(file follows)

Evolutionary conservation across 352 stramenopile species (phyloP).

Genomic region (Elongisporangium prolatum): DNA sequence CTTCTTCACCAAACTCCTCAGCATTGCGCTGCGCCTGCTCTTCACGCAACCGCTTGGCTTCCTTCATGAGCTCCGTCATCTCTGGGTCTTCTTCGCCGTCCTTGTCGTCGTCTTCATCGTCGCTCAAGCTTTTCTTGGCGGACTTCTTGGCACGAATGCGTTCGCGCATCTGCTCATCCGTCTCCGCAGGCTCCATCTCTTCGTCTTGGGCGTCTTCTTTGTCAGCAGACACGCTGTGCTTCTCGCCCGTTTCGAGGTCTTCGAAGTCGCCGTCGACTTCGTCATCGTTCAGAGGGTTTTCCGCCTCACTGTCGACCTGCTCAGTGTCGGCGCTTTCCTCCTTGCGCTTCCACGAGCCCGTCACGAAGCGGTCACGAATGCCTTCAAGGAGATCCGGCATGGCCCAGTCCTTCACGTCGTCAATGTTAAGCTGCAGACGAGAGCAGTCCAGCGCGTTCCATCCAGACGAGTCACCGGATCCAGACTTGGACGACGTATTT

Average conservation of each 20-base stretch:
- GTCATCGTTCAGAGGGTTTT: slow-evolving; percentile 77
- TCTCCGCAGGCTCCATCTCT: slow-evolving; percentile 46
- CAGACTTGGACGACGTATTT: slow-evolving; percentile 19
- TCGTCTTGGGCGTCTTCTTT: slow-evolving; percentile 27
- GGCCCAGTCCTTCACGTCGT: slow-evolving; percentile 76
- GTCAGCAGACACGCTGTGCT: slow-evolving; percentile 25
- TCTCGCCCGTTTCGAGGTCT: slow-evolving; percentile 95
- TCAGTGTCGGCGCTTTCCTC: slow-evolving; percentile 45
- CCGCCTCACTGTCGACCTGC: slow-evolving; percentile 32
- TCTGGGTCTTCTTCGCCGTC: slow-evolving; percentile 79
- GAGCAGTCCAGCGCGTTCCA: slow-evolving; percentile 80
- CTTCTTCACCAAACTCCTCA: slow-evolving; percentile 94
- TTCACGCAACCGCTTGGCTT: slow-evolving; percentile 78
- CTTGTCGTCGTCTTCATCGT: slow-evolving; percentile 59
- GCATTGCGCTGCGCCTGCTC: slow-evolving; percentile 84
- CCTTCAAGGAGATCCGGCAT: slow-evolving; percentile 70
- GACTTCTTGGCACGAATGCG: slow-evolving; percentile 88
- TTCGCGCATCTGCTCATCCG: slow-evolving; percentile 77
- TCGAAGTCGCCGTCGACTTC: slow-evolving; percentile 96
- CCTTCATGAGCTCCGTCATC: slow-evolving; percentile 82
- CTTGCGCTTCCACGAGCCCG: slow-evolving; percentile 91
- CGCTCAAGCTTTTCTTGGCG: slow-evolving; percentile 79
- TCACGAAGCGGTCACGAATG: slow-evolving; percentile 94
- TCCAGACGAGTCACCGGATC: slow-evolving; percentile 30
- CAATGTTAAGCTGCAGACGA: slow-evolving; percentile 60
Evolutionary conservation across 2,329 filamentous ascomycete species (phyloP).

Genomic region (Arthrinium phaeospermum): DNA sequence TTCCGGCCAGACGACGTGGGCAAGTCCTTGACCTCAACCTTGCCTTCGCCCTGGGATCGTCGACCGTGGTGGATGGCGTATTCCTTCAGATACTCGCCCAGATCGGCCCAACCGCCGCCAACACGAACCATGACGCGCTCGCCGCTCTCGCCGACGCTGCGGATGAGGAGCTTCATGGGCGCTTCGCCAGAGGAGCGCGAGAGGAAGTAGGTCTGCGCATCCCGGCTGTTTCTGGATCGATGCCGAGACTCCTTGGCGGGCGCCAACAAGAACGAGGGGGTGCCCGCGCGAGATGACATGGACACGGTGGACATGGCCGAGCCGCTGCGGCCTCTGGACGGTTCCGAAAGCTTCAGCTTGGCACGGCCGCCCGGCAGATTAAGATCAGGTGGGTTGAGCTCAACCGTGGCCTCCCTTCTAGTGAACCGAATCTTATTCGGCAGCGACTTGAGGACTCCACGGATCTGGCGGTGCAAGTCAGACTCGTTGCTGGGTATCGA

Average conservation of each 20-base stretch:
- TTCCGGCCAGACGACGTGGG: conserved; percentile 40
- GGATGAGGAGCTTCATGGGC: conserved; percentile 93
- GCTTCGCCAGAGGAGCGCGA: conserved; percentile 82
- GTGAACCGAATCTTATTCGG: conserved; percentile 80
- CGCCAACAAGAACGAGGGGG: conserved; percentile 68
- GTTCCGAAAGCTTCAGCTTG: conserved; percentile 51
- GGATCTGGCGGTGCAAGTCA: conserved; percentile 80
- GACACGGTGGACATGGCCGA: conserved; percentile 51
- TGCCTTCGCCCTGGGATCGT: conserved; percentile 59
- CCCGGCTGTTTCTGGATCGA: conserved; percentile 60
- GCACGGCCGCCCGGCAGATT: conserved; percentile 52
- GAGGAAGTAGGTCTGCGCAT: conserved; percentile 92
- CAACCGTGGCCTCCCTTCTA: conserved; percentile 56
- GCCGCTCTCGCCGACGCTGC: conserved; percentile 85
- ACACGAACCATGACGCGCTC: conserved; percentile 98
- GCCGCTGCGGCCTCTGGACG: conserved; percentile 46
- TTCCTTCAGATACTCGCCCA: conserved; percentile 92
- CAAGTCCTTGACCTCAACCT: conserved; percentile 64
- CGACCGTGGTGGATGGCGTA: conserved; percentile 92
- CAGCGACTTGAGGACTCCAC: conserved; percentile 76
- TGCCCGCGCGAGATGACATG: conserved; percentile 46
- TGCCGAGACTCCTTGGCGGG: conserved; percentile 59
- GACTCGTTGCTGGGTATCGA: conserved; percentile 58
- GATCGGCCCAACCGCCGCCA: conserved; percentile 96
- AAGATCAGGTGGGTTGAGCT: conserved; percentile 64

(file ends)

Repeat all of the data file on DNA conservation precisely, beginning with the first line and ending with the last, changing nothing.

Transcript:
Evolutionary conservation across 352 stramenopile species (phyloP).

Genomic region (Elongisporangium prolatum): DNA sequence CTTCTTCACCAAACTCCTCAGCATTGCGCTGCGCCTGCTCTTCACGCAACCGCTTGGCTTCCTTCATGAGCTCCGTCATCTCTGGGTCTTCTTCGCCGTCCTTGTCGTCGTCTTCATCGTCGCTCAAGCTTTTCTTGGCGGACTTCTTGGCACGAATGCGTTCGCGCATCTGCTCATCCGTCTCCGCAGGCTCCATCTCTTCGTCTTGGGCGTCTTCTTTGTCAGCAGACACGCTGTGCTTCTCGCCCGTTTCGAGGTCTTCGAAGTCGCCGTCGACTTCGTCATCGTTCAGAGGGTTTTCCGCCTCACTGTCGACCTGCTCAGTGTCGGCGCTTTCCTCCTTGCGCTTCCACGAGCCCGTCACGAAGCGGTCACGAATGCCTTCAAGGAGATCCGGCATGGCCCAGTCCTTCACGTCGTCAATGTTAAGCTGCAGACGAGAGCAGTCCAGCGCGTTCCATCCAGACGAGTCACCGGATCCAGACTTGGACGACGTATTT

Average conservation of each 20-base stretch:
- GTCATCGTTCAGAGGGTTTT: slow-evolving; percentile 77
- TCTCCGCAGGCTCCATCTCT: slow-evolving; percentile 46
- CAGACTTGGACGACGTATTT: slow-evolving; percentile 19
- TCGTCTTGGGCGTCTTCTTT: slow-evolving; percentile 27
- GGCCCAGTCCTTCACGTCGT: slow-evolving; percentile 76
- GTCAGCAGACACGCTGTGCT: slow-evolving; percentile 25
- TCTCGCCCGTTTCGAGGTCT: slow-evolving; percentile 95
- TCAGTGTCGGCGCTTTCCTC: slow-evolving; percentile 45
- CCGCCTCACTGTCGACCTGC: slow-evolving; percentile 32
- TCTGGGTCTTCTTCGCCGTC: slow-evolving; percentile 79
- GAGCAGTCCAGCGCGTTCCA: slow-evolving; percentile 80
- CTTCTTCACCAAACTCCTCA: slow-evolving; percentile 94
- TTCACGCAACCGCTTGGCTT: slow-evolving; percentile 78
- CTTGTCGTCGTCTTCATCGT: slow-evolving; percentile 59
- GCATTGCGCTGCGCCTGCTC: slow-evolving; percentile 84
- CCTTCAAGGAGATCCGGCAT: slow-evolving; percentile 70
- GACTTCTTGGCACGAATGCG: slow-evolving; percentile 88
- TTCGCGCATCTGCTCATCCG: slow-evolving; percentile 77
- TCGAAGTCGCCGTCGACTTC: slow-evolving; percentile 96
- CCTTCATGAGCTCCGTCATC: slow-evolving; percentile 82
- CTTGCGCTTCCACGAGCCCG: slow-evolving; percentile 91
- CGCTCAAGCTTTTCTTGGCG: slow-evolving; percentile 79
- TCACGAAGCGGTCACGAATG: slow-evolving; percentile 94
- TCCAGACGAGTCACCGGATC: slow-evolving; percentile 30
- CAATGTTAAGCTGCAGACGA: slow-evolving; percentile 60
Evolutionary conservation across 2,329 filamentous ascomycete species (phyloP).

Genomic region (Arthrinium phaeospermum): DNA sequence TTCCGGCCAGACGACGTGGGCAAGTCCTTGACCTCAACCTTGCCTTCGCCCTGGGATCGTCGACCGTGGTGGATGGCGTATTCCTTCAGATACTCGCCCAGATCGGCCCAACCGCCGCCAACACGAACCATGACGCGCTCGCCGCTCTCGCCGACGCTGCGGATGAGGAGCTTCATGGGCGCTTCGCCAGAGGAGCGCGAGAGGAAGTAGGTCTGCGCATCCCGGCTGTTTCTGGATCGATGCCGAGACTCCTTGGCGGGCGCCAACAAGAACGAGGGGGTGCCCGCGCGAGATGACATGGACACGGTGGACATGGCCGAGCCGCTGCGGCCTCTGGACGGTTCCGAAAGCTTCAGCTTGGCACGGCCGCCCGGCAGATTAAGATCAGGTGGGTTGAGCTCAACCGTGGCCTCCCTTCTAGTGAACCGAATCTTATTCGGCAGCGACTTGAGGACTCCACGGATCTGGCGGTGCAAGTCAGACTCGTTGCTGGGTATCGA

Average conservation of each 20-base stretch:
- TTCCGGCCAGACGACGTGGG: conserved; percentile 40
- GGATGAGGAGCTTCATGGGC: conserved; percentile 93
- GCTTCGCCAGAGGAGCGCGA: conserved; percentile 82
- GTGAACCGAATCTTATTCGG: conserved; percentile 80
- CGCCAACAAGAACGAGGGGG: conserved; percentile 68
- GTTCCGAAAGCTTCAGCTTG: conserved; percentile 51
- GGATCTGGCGGTGCAAGTCA: conserved; percentile 80
- GACACGGTGGACATGGCCGA: conserved; percentile 51
- TGCCTTCGCCCTGGGATCGT: conserved; percentile 59
- CCCGGCTGTTTCTGGATCGA: conserved; percentile 60
- GCACGGCCGCCCGGCAGATT: conserved; percentile 52
- GAGGAAGTAGGTCTGCGCAT: conserved; percentile 92
- CAACCGTGGCCTCCCTTCTA: conserved; percentile 56
- GCCGCTCTCGCCGACGCTGC: conserved; percentile 85
- ACACGAACCATGACGCGCTC: conserved; percentile 98
- GCCGCTGCGGCCTCTGGACG: conserved; percentile 46
- TTCCTTCAGATACTCGCCCA: conserved; percentile 92
- CAAGTCCTTGACCTCAACCT: conserved; percentile 64
- CGACCGTGGTGGATGGCGTA: conserved; percentile 92
- CAGCGACTTGAGGACTCCAC: conserved; percentile 76
- TGCCCGCGCGAGATGACATG: conserved; percentile 46
- TGCCGAGACTCCTTGGCGGG: conserved; percentile 59
- GACTCGTTGCTGGGTATCGA: conserved; percentile 58
- GATCGGCCCAACCGCCGCCA: conserved; percentile 96
- AAGATCAGGTGGGTTGAGCT: conserved; percentile 64